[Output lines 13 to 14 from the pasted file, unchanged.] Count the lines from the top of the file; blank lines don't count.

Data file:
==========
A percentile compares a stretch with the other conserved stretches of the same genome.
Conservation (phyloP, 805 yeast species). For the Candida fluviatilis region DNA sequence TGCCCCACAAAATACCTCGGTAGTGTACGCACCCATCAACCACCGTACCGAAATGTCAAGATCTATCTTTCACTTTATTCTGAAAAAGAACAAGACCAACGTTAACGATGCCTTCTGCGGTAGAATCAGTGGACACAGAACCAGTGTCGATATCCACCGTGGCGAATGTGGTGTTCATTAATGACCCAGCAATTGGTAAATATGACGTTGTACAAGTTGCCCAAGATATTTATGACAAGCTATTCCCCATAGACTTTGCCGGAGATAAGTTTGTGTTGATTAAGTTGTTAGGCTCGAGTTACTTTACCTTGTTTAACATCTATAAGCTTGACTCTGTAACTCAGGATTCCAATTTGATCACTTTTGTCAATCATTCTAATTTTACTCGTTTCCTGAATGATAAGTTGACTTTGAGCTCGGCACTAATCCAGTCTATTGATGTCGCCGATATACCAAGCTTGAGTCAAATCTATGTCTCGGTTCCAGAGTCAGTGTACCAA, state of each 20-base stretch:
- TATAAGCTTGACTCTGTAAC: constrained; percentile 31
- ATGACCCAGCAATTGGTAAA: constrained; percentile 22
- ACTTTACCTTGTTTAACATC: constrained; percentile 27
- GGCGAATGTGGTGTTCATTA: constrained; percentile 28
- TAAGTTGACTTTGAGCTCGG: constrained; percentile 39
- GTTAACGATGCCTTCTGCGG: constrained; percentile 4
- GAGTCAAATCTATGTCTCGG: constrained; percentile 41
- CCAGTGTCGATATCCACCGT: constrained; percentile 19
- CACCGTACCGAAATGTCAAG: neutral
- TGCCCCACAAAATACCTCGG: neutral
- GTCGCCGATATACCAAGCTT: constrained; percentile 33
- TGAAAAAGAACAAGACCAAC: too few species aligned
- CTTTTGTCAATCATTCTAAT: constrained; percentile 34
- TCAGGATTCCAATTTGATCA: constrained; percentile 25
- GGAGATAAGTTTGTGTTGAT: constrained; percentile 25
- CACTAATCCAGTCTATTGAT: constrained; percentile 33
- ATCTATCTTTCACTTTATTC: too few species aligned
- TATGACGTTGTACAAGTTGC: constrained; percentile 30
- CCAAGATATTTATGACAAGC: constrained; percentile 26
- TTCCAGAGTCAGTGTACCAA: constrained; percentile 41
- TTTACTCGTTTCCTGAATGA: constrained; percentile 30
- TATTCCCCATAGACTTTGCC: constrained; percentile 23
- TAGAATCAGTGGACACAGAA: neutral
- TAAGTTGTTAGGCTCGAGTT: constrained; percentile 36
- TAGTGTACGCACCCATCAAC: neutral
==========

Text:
- GTCGCCGATATACCAAGCTT: constrained; percentile 33
- TGAAAAAGAACAAGACCAAC: too few species aligned